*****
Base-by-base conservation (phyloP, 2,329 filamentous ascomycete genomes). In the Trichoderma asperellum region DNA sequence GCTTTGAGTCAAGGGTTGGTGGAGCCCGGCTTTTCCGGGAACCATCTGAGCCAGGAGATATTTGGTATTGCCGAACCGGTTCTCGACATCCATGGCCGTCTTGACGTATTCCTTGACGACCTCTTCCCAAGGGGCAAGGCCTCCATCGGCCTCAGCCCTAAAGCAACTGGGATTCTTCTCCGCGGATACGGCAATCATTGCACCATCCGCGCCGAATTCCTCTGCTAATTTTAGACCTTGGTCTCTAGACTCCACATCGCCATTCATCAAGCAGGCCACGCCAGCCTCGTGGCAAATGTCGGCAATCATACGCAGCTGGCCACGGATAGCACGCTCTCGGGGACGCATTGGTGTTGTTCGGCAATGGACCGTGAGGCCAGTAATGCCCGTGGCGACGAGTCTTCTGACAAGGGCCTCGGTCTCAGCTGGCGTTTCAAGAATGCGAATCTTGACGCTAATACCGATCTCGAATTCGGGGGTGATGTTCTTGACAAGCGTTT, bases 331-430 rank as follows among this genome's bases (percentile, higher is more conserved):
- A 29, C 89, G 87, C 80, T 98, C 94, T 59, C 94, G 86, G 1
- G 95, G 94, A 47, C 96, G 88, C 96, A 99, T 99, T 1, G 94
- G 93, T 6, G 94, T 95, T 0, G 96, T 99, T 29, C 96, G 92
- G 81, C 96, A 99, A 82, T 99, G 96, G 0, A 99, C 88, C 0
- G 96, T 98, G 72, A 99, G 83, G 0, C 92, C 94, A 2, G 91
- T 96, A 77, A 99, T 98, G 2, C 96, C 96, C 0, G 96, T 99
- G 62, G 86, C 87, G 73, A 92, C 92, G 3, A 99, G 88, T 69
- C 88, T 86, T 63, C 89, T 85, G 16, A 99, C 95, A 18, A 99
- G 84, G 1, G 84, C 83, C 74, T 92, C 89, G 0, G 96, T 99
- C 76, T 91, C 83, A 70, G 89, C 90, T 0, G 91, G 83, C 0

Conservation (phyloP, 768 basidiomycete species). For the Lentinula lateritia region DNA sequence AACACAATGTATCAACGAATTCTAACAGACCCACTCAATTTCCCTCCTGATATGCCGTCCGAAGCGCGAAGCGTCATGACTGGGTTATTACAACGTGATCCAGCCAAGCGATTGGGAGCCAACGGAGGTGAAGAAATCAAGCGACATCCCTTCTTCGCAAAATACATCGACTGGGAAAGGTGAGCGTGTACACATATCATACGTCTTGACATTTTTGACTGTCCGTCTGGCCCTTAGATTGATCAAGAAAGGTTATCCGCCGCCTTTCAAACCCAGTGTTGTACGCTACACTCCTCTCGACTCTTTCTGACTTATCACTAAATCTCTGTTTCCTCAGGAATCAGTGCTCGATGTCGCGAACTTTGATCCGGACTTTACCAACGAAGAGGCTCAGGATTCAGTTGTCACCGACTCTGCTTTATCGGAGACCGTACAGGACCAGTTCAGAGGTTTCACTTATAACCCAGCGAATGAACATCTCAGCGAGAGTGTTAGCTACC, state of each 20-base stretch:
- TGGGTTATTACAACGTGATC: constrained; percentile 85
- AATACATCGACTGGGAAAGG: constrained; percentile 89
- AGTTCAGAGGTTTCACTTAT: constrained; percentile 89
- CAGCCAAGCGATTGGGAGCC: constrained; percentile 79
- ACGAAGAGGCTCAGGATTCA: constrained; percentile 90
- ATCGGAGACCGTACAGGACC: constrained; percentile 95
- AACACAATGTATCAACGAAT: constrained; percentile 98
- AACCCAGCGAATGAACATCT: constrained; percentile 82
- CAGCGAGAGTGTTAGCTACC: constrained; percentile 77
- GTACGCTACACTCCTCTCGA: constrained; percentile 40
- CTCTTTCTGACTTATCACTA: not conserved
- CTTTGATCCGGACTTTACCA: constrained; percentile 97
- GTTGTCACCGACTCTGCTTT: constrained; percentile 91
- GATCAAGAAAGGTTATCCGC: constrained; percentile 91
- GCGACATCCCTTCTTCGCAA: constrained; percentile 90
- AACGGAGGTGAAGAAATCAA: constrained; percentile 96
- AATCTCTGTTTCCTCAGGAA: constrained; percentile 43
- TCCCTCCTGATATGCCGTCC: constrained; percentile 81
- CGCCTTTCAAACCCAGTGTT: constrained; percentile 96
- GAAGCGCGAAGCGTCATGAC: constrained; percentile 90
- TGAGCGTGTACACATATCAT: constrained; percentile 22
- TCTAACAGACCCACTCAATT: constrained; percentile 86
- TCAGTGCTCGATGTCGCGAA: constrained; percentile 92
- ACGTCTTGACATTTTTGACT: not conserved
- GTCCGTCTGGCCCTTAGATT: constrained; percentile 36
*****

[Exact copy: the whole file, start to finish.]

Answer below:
Base-by-base conservation (phyloP, 2,329 filamentous ascomycete genomes). In the Trichoderma asperellum region DNA sequence GCTTTGAGTCAAGGGTTGGTGGAGCCCGGCTTTTCCGGGAACCATCTGAGCCAGGAGATATTTGGTATTGCCGAACCGGTTCTCGACATCCATGGCCGTCTTGACGTATTCCTTGACGACCTCTTCCCAAGGGGCAAGGCCTCCATCGGCCTCAGCCCTAAAGCAACTGGGATTCTTCTCCGCGGATACGGCAATCATTGCACCATCCGCGCCGAATTCCTCTGCTAATTTTAGACCTTGGTCTCTAGACTCCACATCGCCATTCATCAAGCAGGCCACGCCAGCCTCGTGGCAAATGTCGGCAATCATACGCAGCTGGCCACGGATAGCACGCTCTCGGGGACGCATTGGTGTTGTTCGGCAATGGACCGTGAGGCCAGTAATGCCCGTGGCGACGAGTCTTCTGACAAGGGCCTCGGTCTCAGCTGGCGTTTCAAGAATGCGAATCTTGACGCTAATACCGATCTCGAATTCGGGGGTGATGTTCTTGACAAGCGTTT, bases 331-430 rank as follows among this genome's bases (percentile, higher is more conserved):
- A 29, C 89, G 87, C 80, T 98, C 94, T 59, C 94, G 86, G 1
- G 95, G 94, A 47, C 96, G 88, C 96, A 99, T 99, T 1, G 94
- G 93, T 6, G 94, T 95, T 0, G 96, T 99, T 29, C 96, G 92
- G 81, C 96, A 99, A 82, T 99, G 96, G 0, A 99, C 88, C 0
- G 96, T 98, G 72, A 99, G 83, G 0, C 92, C 94, A 2, G 91
- T 96, A 77, A 99, T 98, G 2, C 96, C 96, C 0, G 96, T 99
- G 62, G 86, C 87, G 73, A 92, C 92, G 3, A 99, G 88, T 69
- C 88, T 86, T 63, C 89, T 85, G 16, A 99, C 95, A 18, A 99
- G 84, G 1, G 84, C 83, C 74, T 92, C 89, G 0, G 96, T 99
- C 76, T 91, C 83, A 70, G 89, C 90, T 0, G 91, G 83, C 0

Conservation (phyloP, 768 basidiomycete species). For the Lentinula lateritia region DNA sequence AACACAATGTATCAACGAATTCTAACAGACCCACTCAATTTCCCTCCTGATATGCCGTCCGAAGCGCGAAGCGTCATGACTGGGTTATTACAACGTGATCCAGCCAAGCGATTGGGAGCCAACGGAGGTGAAGAAATCAAGCGACATCCCTTCTTCGCAAAATACATCGACTGGGAAAGGTGAGCGTGTACACATATCATACGTCTTGACATTTTTGACTGTCCGTCTGGCCCTTAGATTGATCAAGAAAGGTTATCCGCCGCCTTTCAAACCCAGTGTTGTACGCTACACTCCTCTCGACTCTTTCTGACTTATCACTAAATCTCTGTTTCCTCAGGAATCAGTGCTCGATGTCGCGAACTTTGATCCGGACTTTACCAACGAAGAGGCTCAGGATTCAGTTGTCACCGACTCTGCTTTATCGGAGACCGTACAGGACCAGTTCAGAGGTTTCACTTATAACCCAGCGAATGAACATCTCAGCGAGAGTGTTAGCTACC, state of each 20-base stretch:
- TGGGTTATTACAACGTGATC: constrained; percentile 85
- AATACATCGACTGGGAAAGG: constrained; percentile 89
- AGTTCAGAGGTTTCACTTAT: constrained; percentile 89
- CAGCCAAGCGATTGGGAGCC: constrained; percentile 79
- ACGAAGAGGCTCAGGATTCA: constrained; percentile 90
- ATCGGAGACCGTACAGGACC: constrained; percentile 95
- AACACAATGTATCAACGAAT: constrained; percentile 98
- AACCCAGCGAATGAACATCT: constrained; percentile 82
- CAGCGAGAGTGTTAGCTACC: constrained; percentile 77
- GTACGCTACACTCCTCTCGA: constrained; percentile 40
- CTCTTTCTGACTTATCACTA: not conserved
- CTTTGATCCGGACTTTACCA: constrained; percentile 97
- GTTGTCACCGACTCTGCTTT: constrained; percentile 91
- GATCAAGAAAGGTTATCCGC: constrained; percentile 91
- GCGACATCCCTTCTTCGCAA: constrained; percentile 90
- AACGGAGGTGAAGAAATCAA: constrained; percentile 96
- AATCTCTGTTTCCTCAGGAA: constrained; percentile 43
- TCCCTCCTGATATGCCGTCC: constrained; percentile 81
- CGCCTTTCAAACCCAGTGTT: constrained; percentile 96
- GAAGCGCGAAGCGTCATGAC: constrained; percentile 90
- TGAGCGTGTACACATATCAT: constrained; percentile 22
- TCTAACAGACCCACTCAATT: constrained; percentile 86
- TCAGTGCTCGATGTCGCGAA: constrained; percentile 92
- ACGTCTTGACATTTTTGACT: not conserved
- GTCCGTCTGGCCCTTAGATT: constrained; percentile 36